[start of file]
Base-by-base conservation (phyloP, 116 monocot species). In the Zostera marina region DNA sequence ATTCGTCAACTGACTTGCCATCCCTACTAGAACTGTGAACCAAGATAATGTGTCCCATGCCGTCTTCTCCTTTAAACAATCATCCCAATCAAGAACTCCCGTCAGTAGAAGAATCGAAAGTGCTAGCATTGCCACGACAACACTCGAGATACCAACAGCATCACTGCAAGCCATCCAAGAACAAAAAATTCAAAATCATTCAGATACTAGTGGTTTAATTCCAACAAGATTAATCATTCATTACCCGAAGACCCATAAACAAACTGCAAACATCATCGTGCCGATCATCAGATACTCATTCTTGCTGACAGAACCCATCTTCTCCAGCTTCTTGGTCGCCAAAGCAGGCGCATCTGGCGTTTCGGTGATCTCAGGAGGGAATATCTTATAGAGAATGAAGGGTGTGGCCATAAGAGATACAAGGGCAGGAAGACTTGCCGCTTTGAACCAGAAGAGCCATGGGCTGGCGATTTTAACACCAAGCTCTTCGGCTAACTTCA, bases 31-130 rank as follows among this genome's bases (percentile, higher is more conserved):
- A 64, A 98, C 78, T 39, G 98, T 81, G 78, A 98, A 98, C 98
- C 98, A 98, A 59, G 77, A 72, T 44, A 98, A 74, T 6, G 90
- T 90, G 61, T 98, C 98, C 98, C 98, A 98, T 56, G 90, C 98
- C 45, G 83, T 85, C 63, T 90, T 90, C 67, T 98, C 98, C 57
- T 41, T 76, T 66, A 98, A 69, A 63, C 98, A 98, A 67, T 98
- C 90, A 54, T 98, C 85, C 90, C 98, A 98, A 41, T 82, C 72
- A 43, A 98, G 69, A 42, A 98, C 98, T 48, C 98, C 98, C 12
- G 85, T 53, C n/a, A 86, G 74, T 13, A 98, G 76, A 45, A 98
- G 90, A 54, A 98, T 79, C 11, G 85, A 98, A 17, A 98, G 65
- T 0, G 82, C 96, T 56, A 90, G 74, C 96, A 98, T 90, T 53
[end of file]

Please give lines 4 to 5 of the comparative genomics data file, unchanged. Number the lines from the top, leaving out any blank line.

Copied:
- T 90, G 61, T 98, C 98, C 98, C 98, A 98, T 56, G 90, C 98
- C 45, G 83, T 85, C 63, T 90, T 90, C 67, T 98, C 98, C 57